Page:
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parties to hold out as well, to do as much as they can to rule out the possibility of a no deal brexit. i would expect tomorrow to be a little quieter than today, but with the potential — well, with the suspension of parliament scheduled and due to happen next week, it does feel like we've got to have a few more steps along the way and some things have got to happen, at least, before then. i supposed the key to this, jonathan, for the government is the position of the snp. because we had a tweet today from nicola sturgeon saying that labour appeared to be running away from a general election. and she seems to be, the impression that i got, she seems to be agitating for the election. once this bill is out of the way, could the government bring some legislation forward that would only need a simple majority, that might get them that election? yes, the scottish national party's position isa scottish national party's position is a little bit looser than labour's, and they seem to be ready to back a general election much sooner, even if it is held before 31
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october. so an option open to the prime minister, although downing street hasn't talked about this explicitly and the prime minister hasn't said he will do it, but it does feel like the logical next step for him, is to introduce a bit of legislation, a very simple bill, which allows him if past to get around the fixed term parliaments act, avoid having to get a two—thirds majority in the house of commons, and call an election with just a straight majority. so therefore, if all the conservative and du p conservative vote for it, and du p conservative vote for it, and the scottish nationalists vote for it, it would pass, even if labour, the lib dems and others abstained or objected. so that is one way through for the prime minister, and we could see that potentially in the coming days. thank you very much for that. earlier i spoke to our europe editor katya adler. she that a no—deal brexit is still the most likely outcome. remember with theresa may, boris johnson's predecessor, who was made
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to wait outside the room where the. —— while the eu 27 discussed whatever was discussed, a new brexit extension or whatever, well, this will be the same with borisjohnson. now that the uk is asked to leave the eu, eu leaders have declared that he cannot negotiate individually with them. he has to negotiate through the european commission, and they are sticking to that, which means that whatever borisjohnson says, he cannot come to the summit in october and thrashed things out with eu leaders, because they won't do any thrashing. if he does have some new ideas, he can present them to eu leaders at the summit, but they will say thank you very much. we will now go away and think about it. and the reason eu leaders are sticking to this rule of not negotiating at the summit with uk or with the uk prime minister comes down to eu unity. and just to remind you the referendum would be on 15 october ——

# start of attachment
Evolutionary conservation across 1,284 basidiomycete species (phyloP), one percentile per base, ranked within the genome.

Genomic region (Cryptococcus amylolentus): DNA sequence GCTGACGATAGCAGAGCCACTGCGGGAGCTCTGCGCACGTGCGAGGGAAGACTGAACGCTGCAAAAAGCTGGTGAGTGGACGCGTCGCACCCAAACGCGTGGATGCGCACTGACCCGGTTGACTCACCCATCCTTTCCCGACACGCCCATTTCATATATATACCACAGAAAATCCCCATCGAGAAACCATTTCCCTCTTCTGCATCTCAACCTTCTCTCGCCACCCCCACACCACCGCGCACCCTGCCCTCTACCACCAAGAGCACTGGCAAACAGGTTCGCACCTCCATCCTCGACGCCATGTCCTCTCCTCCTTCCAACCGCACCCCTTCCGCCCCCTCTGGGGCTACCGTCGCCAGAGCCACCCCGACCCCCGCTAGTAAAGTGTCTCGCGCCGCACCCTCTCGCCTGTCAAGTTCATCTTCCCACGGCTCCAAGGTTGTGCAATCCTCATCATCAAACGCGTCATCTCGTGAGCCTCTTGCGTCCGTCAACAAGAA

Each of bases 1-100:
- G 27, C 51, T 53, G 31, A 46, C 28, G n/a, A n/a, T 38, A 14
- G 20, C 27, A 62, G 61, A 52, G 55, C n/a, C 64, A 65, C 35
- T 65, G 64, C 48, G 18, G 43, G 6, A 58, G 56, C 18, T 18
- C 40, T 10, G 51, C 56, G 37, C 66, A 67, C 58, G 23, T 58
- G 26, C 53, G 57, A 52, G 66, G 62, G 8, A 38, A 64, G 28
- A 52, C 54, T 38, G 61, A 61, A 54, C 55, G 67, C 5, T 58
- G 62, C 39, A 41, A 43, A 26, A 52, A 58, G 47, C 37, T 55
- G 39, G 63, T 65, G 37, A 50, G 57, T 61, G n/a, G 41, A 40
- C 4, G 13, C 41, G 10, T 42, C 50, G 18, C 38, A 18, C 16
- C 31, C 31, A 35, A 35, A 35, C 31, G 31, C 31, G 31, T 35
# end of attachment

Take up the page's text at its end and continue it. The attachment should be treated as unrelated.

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election would be on 15 october. you are watching bbc news special. a judge at the highest court in scotland has thrown out an attempt to have borisjohnson‘s decision to suspend parliament for five weeks declared unlawful. a group of mps and peers had brought the case to the court of session in edinburgh, arguing that the prime minister had exceeded his powers, but the judge said it was not a matter for the courts. the group's appeal will be heard tomorrow. so, as we've heard, a cross—party alliance of mps has voted for legislation to try to block a no—deal brexit and to force the prime minister to ask for another brexit delay unless a deal is agreed. so how might things develop from here? our deputy political editor john pienaar has more. wherever you stand, all you can do is watch. see how british politics has changed almost beyond recognition, traditions of consensus and compromise discarded. stop the coup!
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brexit now! in there, the argument has become as angry and bitter as it is out here. yesterday, borisjohnson lost the first round. even some tory critics say he overplayed his hand, treated the rebels too harshly. he's on the losing side again today, but now borisjohnson has set his sights on an early election, and this deadly serious game is on. point of order... mps are ploughing in a single day through the bill to block no deal and delay brexit, more than enough of them to beat the government. labour, snp and plaid, lib dems and the tory outcasts. many different aims, but a single plan — stop a no—deal brexit. so what does the rebel alliance want? well, to outlaw no deal, obviously. and opposition leaders want an election after that mission‘s accomplished. meanwhile, in meetings, on social media, in the tea rooms